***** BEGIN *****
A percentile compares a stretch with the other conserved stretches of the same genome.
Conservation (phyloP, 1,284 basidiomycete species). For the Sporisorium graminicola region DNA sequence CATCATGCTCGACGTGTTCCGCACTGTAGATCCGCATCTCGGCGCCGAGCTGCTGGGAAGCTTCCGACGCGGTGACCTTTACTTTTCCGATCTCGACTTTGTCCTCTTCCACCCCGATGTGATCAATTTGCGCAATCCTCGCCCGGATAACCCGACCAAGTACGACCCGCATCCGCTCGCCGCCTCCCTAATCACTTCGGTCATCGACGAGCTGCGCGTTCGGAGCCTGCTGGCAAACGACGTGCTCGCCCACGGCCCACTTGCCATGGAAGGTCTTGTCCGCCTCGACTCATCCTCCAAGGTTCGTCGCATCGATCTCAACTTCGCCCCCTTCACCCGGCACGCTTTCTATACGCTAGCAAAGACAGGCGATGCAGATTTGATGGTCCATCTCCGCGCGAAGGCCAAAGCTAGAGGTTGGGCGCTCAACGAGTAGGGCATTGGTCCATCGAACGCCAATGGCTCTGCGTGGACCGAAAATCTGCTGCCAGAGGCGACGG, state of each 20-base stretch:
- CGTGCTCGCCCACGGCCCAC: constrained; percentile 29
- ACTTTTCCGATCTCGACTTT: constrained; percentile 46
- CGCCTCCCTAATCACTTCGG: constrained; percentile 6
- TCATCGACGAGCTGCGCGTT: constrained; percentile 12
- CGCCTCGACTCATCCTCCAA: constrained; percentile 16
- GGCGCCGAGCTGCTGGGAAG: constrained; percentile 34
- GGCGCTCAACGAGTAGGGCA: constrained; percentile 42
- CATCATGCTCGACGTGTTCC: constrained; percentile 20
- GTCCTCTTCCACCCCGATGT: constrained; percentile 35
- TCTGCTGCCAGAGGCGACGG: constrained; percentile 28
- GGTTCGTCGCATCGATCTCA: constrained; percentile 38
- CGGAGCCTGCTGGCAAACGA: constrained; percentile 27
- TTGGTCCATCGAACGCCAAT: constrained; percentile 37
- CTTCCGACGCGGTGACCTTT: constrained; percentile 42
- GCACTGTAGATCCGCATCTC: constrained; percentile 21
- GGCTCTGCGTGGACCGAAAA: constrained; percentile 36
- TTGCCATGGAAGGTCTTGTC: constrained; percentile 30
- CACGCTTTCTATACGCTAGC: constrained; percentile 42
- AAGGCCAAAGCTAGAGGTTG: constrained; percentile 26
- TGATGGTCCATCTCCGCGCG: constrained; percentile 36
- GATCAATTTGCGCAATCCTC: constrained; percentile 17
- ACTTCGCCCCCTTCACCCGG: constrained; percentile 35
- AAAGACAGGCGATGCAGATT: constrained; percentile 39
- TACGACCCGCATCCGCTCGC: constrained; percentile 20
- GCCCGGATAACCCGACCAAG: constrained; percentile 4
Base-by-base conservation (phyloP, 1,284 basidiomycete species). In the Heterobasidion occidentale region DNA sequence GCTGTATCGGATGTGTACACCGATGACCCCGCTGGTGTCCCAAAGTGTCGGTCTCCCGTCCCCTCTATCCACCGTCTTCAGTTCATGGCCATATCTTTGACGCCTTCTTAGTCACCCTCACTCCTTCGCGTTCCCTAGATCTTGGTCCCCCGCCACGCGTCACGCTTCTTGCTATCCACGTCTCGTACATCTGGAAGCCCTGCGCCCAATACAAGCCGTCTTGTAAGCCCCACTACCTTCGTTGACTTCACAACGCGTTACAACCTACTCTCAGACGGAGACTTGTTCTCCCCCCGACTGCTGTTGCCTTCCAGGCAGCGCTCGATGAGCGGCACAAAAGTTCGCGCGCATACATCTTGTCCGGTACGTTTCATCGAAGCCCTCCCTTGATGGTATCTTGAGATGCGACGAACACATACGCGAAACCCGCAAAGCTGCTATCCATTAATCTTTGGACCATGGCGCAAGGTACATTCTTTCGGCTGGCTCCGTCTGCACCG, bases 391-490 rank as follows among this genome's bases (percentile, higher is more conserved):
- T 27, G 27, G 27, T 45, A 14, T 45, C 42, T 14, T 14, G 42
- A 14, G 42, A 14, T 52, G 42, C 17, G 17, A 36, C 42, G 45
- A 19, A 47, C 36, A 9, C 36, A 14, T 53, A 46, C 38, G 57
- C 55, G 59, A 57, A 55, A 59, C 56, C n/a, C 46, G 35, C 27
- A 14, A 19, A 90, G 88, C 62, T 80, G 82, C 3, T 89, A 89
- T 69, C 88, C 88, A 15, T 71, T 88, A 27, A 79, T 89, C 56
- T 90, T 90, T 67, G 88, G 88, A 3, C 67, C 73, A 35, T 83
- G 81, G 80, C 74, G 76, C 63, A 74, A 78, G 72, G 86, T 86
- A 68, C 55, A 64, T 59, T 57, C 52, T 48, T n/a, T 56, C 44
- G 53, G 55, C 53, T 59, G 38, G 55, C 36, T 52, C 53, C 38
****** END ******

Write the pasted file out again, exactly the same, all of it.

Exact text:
A percentile compares a stretch with the other conserved stretches of the same genome.
Conservation (phyloP, 1,284 basidiomycete species). For the Sporisorium graminicola region DNA sequence CATCATGCTCGACGTGTTCCGCACTGTAGATCCGCATCTCGGCGCCGAGCTGCTGGGAAGCTTCCGACGCGGTGACCTTTACTTTTCCGATCTCGACTTTGTCCTCTTCCACCCCGATGTGATCAATTTGCGCAATCCTCGCCCGGATAACCCGACCAAGTACGACCCGCATCCGCTCGCCGCCTCCCTAATCACTTCGGTCATCGACGAGCTGCGCGTTCGGAGCCTGCTGGCAAACGACGTGCTCGCCCACGGCCCACTTGCCATGGAAGGTCTTGTCCGCCTCGACTCATCCTCCAAGGTTCGTCGCATCGATCTCAACTTCGCCCCCTTCACCCGGCACGCTTTCTATACGCTAGCAAAGACAGGCGATGCAGATTTGATGGTCCATCTCCGCGCGAAGGCCAAAGCTAGAGGTTGGGCGCTCAACGAGTAGGGCATTGGTCCATCGAACGCCAATGGCTCTGCGTGGACCGAAAATCTGCTGCCAGAGGCGACGG, state of each 20-base stretch:
- CGTGCTCGCCCACGGCCCAC: constrained; percentile 29
- ACTTTTCCGATCTCGACTTT: constrained; percentile 46
- CGCCTCCCTAATCACTTCGG: constrained; percentile 6
- TCATCGACGAGCTGCGCGTT: constrained; percentile 12
- CGCCTCGACTCATCCTCCAA: constrained; percentile 16
- GGCGCCGAGCTGCTGGGAAG: constrained; percentile 34
- GGCGCTCAACGAGTAGGGCA: constrained; percentile 42
- CATCATGCTCGACGTGTTCC: constrained; percentile 20
- GTCCTCTTCCACCCCGATGT: constrained; percentile 35
- TCTGCTGCCAGAGGCGACGG: constrained; percentile 28
- GGTTCGTCGCATCGATCTCA: constrained; percentile 38
- CGGAGCCTGCTGGCAAACGA: constrained; percentile 27
- TTGGTCCATCGAACGCCAAT: constrained; percentile 37
- CTTCCGACGCGGTGACCTTT: constrained; percentile 42
- GCACTGTAGATCCGCATCTC: constrained; percentile 21
- GGCTCTGCGTGGACCGAAAA: constrained; percentile 36
- TTGCCATGGAAGGTCTTGTC: constrained; percentile 30
- CACGCTTTCTATACGCTAGC: constrained; percentile 42
- AAGGCCAAAGCTAGAGGTTG: constrained; percentile 26
- TGATGGTCCATCTCCGCGCG: constrained; percentile 36
- GATCAATTTGCGCAATCCTC: constrained; percentile 17
- ACTTCGCCCCCTTCACCCGG: constrained; percentile 35
- AAAGACAGGCGATGCAGATT: constrained; percentile 39
- TACGACCCGCATCCGCTCGC: constrained; percentile 20
- GCCCGGATAACCCGACCAAG: constrained; percentile 4
Base-by-base conservation (phyloP, 1,284 basidiomycete species). In the Heterobasidion occidentale region DNA sequence GCTGTATCGGATGTGTACACCGATGACCCCGCTGGTGTCCCAAAGTGTCGGTCTCCCGTCCCCTCTATCCACCGTCTTCAGTTCATGGCCATATCTTTGACGCCTTCTTAGTCACCCTCACTCCTTCGCGTTCCCTAGATCTTGGTCCCCCGCCACGCGTCACGCTTCTTGCTATCCACGTCTCGTACATCTGGAAGCCCTGCGCCCAATACAAGCCGTCTTGTAAGCCCCACTACCTTCGTTGACTTCACAACGCGTTACAACCTACTCTCAGACGGAGACTTGTTCTCCCCCCGACTGCTGTTGCCTTCCAGGCAGCGCTCGATGAGCGGCACAAAAGTTCGCGCGCATACATCTTGTCCGGTACGTTTCATCGAAGCCCTCCCTTGATGGTATCTTGAGATGCGACGAACACATACGCGAAACCCGCAAAGCTGCTATCCATTAATCTTTGGACCATGGCGCAAGGTACATTCTTTCGGCTGGCTCCGTCTGCACCG, bases 391-490 rank as follows among this genome's bases (percentile, higher is more conserved):
- T 27, G 27, G 27, T 45, A 14, T 45, C 42, T 14, T 14, G 42
- A 14, G 42, A 14, T 52, G 42, C 17, G 17, A 36, C 42, G 45
- A 19, A 47, C 36, A 9, C 36, A 14, T 53, A 46, C 38, G 57
- C 55, G 59, A 57, A 55, A 59, C 56, C n/a, C 46, G 35, C 27
- A 14, A 19, A 90, G 88, C 62, T 80, G 82, C 3, T 89, A 89
- T 69, C 88, C 88, A 15, T 71, T 88, A 27, A 79, T 89, C 56
- T 90, T 90, T 67, G 88, G 88, A 3, C 67, C 73, A 35, T 83
- G 81, G 80, C 74, G 76, C 63, A 74, A 78, G 72, G 86, T 86
- A 68, C 55, A 64, T 59, T 57, C 52, T 48, T n/a, T 56, C 44
- G 53, G 55, C 53, T 59, G 38, G 55, C 36, T 52, C 53, C 38